Need I mention their role in denigrating beef and dairy products in the new Canada Food Guide in favour of climate action. 

Those affected by the PMRA decision have 60 days to file their objections – but any protests are futile as PMRA bureaucrats have already made the decision. 

They are keenly aware of their regulatory power and only a very strong minister would challenge their authority. 

Can you imagine a Liberal minister of health from an urban-based party reversing a ban on poisoning those darling cute gophers so adored by city voters. I know miracles do happen but that’s the only hope in this matter.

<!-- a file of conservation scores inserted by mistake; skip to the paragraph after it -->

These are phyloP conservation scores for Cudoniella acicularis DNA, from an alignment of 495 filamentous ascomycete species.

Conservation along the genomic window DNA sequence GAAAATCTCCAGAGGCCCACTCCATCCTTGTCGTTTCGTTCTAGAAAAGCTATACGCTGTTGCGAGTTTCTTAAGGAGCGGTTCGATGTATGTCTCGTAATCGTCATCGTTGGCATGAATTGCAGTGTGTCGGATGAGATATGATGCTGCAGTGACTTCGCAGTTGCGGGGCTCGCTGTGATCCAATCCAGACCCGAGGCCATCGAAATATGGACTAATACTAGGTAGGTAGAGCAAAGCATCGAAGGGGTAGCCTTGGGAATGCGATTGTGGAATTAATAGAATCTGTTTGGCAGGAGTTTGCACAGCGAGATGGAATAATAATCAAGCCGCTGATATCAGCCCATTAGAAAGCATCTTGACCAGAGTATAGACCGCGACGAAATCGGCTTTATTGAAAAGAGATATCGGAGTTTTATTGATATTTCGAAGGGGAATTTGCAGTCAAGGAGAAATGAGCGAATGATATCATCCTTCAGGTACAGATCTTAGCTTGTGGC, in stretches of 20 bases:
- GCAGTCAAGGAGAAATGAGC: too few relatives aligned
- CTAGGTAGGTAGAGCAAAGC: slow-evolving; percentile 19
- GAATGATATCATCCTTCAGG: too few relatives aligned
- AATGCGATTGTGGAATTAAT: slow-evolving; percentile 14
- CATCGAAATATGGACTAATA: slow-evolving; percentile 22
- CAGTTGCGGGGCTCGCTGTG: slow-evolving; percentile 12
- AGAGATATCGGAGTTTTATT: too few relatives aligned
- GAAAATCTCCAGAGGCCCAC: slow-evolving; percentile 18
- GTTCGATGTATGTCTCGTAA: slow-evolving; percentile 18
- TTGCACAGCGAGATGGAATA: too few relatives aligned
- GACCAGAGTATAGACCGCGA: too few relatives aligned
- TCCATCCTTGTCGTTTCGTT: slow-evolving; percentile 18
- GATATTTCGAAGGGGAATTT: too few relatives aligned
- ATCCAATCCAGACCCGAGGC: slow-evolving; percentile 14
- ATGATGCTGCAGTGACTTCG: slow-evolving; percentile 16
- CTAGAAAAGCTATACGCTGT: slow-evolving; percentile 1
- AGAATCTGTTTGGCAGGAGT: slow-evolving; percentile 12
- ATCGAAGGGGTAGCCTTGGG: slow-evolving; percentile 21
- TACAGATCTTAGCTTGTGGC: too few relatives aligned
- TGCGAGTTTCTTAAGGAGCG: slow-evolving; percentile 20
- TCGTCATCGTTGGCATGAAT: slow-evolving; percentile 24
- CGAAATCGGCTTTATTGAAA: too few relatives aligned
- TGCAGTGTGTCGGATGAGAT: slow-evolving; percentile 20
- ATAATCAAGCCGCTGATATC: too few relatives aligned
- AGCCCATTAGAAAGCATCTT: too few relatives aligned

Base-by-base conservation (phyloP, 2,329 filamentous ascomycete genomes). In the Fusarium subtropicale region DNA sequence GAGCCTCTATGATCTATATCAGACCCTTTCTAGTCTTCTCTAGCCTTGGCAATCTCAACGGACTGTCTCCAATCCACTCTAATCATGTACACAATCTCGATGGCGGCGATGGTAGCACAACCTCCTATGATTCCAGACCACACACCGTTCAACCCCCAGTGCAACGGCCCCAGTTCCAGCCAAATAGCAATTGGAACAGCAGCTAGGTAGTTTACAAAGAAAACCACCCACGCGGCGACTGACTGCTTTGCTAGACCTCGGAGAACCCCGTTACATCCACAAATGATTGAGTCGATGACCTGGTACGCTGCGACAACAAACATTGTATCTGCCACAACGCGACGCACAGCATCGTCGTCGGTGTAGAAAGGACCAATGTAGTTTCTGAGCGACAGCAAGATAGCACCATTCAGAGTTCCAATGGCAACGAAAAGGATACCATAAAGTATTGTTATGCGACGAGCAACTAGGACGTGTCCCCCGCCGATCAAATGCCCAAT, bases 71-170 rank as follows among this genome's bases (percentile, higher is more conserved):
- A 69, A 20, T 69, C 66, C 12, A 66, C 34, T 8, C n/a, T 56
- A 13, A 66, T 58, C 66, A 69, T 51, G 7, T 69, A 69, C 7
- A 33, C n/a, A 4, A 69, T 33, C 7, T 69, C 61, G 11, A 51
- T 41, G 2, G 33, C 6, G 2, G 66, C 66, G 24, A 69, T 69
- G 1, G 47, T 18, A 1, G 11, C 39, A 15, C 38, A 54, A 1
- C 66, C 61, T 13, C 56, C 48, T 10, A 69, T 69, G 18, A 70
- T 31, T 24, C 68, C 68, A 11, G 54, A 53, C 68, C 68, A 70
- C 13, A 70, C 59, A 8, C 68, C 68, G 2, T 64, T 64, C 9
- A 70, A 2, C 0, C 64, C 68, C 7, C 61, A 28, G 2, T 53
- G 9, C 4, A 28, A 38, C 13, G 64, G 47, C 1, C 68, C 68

I also cite another example as to federal government intransigence once it makes a decision. 

Recently the Canadian Food Inspection Agency announced new livestock transportation regulations that were more based on popular consensus than science and practical experience. 

Despite all pleadings to wait for science developed by Ag Canada the CFIA barged ahead confident that their decision will be upheld by their minister – which you guessed it – happens to be the minister of health and not agriculture. 

I suggest that an anti-commercial agriculture bias exists in the federal department of health evidenced by the aforementioned matters and decisions. 

The federal agriculture department may do their best to mitigate these decisions due to their impact on the Ag industry but I expect that the status and power of that department in cabinet pales in comparison to the environment and health departments. 

The latter two have particular relevance to the Liberal party voting base in urban centres in eastern Canada. Cynical perhaps but political reality.